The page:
Supporting Technical Expertise to Protect Digital Rights

Reflections from our conversation at Rights Con 2023, moderated by Alexandra Toth (European AI & Society Fund), with participation by Florian Christ (Mercator Foundation), Chiara Giovannini (ANEC), Gemma Galdon Clavell (Eticas), Jurriaan Parie (Algorithm Audit).


Civil society organisations require increasingly technical knowledge to navigate the AI policy world and be effective advocates. What technical expertise is already there, why it is needed and what are the gaps that funders can help to address? The conversation hosted by Stiftung Mercator and the European AI & Society Fund highlighted the following themes.

1. Power-asymmetries and the urgent need for civil society representation in standard setting

Regulating artificial intelligence is a complex political and normative process, and requirements set forth by laws such as the European Artificial Intelligence Act, are only one side of the story. The other side is how the legislation delegates the task of fleshing out the technical details of the requirements to standardisation. After the EU AI Act is adopted, standard setting bodies are expected to develop detailed technical specifications for the legal requirements, such as for the quality and risk management by AI providers, for the auditing of AI systems, and for the design of high-risk AI systems (such as surveillance systems deployed on the borders and AI used to aid HR decisions and manage workplaces). Essentially, standardisation is what makes it possible to assess whether the companies are complying with the regulation and to approve AI systems to be put on the market. But, as Florian Christ from Stiftung Mercator noted, in this process standardisation grapples with complex societal questions such as ‘How to measure fairness?’ which are not easy to answer let alone set technical parameters around them.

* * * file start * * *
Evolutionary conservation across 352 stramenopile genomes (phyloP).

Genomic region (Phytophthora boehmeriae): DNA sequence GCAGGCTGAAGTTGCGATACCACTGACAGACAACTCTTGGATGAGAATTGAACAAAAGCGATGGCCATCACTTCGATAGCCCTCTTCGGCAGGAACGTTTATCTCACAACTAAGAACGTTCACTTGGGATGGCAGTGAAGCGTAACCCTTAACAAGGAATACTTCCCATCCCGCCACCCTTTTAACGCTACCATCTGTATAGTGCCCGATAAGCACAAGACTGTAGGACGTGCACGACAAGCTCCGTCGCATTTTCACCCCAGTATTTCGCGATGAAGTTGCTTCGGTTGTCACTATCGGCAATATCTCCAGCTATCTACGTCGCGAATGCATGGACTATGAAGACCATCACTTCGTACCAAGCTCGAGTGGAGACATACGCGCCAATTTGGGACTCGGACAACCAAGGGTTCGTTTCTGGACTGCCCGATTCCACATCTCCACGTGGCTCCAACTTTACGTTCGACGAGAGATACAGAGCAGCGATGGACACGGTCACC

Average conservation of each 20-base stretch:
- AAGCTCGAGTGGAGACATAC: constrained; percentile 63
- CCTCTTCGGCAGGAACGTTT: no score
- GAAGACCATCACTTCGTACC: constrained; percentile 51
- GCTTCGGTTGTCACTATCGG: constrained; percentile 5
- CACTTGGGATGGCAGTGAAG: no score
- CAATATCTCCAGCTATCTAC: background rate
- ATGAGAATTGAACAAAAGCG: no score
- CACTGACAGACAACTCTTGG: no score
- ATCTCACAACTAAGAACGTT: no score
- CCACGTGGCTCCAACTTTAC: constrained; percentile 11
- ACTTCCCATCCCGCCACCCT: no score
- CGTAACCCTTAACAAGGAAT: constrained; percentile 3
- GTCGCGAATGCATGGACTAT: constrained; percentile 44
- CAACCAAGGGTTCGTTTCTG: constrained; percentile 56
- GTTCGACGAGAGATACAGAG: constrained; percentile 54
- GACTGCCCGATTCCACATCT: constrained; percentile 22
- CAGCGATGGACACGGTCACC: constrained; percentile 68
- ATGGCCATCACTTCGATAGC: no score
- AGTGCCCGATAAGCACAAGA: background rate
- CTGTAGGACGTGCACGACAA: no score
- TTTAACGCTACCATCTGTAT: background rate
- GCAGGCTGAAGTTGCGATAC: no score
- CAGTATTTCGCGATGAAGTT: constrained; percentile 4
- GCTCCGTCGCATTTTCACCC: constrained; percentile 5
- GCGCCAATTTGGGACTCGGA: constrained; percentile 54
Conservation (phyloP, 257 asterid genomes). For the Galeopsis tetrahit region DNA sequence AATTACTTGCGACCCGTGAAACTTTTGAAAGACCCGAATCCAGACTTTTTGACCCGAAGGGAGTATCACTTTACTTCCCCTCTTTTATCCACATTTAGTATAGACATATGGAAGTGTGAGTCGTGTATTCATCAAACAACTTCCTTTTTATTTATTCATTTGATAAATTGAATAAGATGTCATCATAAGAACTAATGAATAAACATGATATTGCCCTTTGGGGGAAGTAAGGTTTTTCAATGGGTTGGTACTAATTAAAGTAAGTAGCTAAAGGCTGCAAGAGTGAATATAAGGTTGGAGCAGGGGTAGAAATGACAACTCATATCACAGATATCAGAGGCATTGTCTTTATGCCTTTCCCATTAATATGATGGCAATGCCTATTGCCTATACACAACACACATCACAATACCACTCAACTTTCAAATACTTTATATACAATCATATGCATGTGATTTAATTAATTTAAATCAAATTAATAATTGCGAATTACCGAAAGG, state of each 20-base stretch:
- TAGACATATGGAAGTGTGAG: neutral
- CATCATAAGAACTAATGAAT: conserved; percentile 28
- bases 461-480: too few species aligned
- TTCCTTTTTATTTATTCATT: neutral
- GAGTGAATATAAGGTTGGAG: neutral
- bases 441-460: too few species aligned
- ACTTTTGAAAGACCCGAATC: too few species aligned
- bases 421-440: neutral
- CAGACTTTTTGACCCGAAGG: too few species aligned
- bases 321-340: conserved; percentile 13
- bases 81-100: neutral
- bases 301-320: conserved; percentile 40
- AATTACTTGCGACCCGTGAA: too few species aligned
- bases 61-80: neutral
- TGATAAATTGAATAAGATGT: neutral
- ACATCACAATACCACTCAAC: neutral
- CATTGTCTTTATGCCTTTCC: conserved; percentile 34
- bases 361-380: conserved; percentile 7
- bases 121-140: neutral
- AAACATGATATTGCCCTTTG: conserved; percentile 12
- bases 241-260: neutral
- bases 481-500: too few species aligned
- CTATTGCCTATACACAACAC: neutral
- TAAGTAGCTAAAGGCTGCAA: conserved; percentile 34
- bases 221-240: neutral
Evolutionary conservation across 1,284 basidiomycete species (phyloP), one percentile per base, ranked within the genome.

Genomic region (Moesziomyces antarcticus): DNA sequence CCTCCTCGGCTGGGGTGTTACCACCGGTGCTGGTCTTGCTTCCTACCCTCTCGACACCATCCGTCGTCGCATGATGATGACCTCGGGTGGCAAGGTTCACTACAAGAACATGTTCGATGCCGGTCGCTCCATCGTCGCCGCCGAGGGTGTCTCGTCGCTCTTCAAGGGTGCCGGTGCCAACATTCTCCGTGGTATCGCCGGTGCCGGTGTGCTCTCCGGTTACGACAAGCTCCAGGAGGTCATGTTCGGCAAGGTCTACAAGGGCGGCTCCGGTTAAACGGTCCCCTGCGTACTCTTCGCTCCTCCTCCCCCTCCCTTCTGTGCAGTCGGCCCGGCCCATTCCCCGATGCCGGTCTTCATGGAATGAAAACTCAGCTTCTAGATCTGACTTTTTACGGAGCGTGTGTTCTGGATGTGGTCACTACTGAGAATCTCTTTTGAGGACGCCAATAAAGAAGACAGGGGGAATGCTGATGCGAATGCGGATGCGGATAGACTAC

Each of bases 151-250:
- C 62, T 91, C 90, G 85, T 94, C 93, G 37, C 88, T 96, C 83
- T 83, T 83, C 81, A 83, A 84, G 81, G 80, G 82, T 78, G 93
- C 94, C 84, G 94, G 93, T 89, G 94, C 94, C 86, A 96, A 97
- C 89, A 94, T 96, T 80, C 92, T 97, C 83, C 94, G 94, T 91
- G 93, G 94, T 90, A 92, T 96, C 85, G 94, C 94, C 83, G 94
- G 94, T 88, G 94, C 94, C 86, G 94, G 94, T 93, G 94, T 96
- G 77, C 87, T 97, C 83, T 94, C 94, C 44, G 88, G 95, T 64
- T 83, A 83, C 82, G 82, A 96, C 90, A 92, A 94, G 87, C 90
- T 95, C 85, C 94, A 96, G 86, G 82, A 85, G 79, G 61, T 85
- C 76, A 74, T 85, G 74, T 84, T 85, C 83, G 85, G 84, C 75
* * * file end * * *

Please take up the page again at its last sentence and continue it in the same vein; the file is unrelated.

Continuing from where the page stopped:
Chiara Giovannini from ANEC, the European consumer voice in standardisation, explained that participation of all stakeholders in the work of standard setting bodies is encouraged, but in practice industry has a better position to engage, since they have the economic interest and resources to participate.

ANEC is a partner in standardisation processes and is mandated by the European Commission to participate in European standardisation bodies, to provide a perspective defending consumer interests, often conflicting with the industry point of view. ANEC, however, does not have voting rights, so they can only express an opinion. Besides ANEC, civil society is overall heavily underrepresented. Chiara suggested that providing resources for civil society organisations to be able to participate on a national, European, and international level is the type of support that is needed the most. The international level matters, because convergence between standards is strongly encouraged, and big ICT companies have a lot of influence, especially on this level.

Corporate capture is not unusual in standard setting structures, and they are often dominated by the industry from the US and China. The same companies engage in multiple standardisation bodies, delegating several representatives to different national delegations and thus wielding outsized power. This further increases power-asymmetries that affect standardisation. But especially because standards will become a part of the regulatory regime and have a legal foundation and impact on the AI systems made accessible to use, civil society needs to be involved in setting those standards.

More generally, Chiara urges to rethink the standardisation process as it is now. Standards should be used for performance, but when it comes to defining bias and fundamental rights, ANEC wonders if this is the right tool.


2. Civil society approaches and knowledge on AI auditing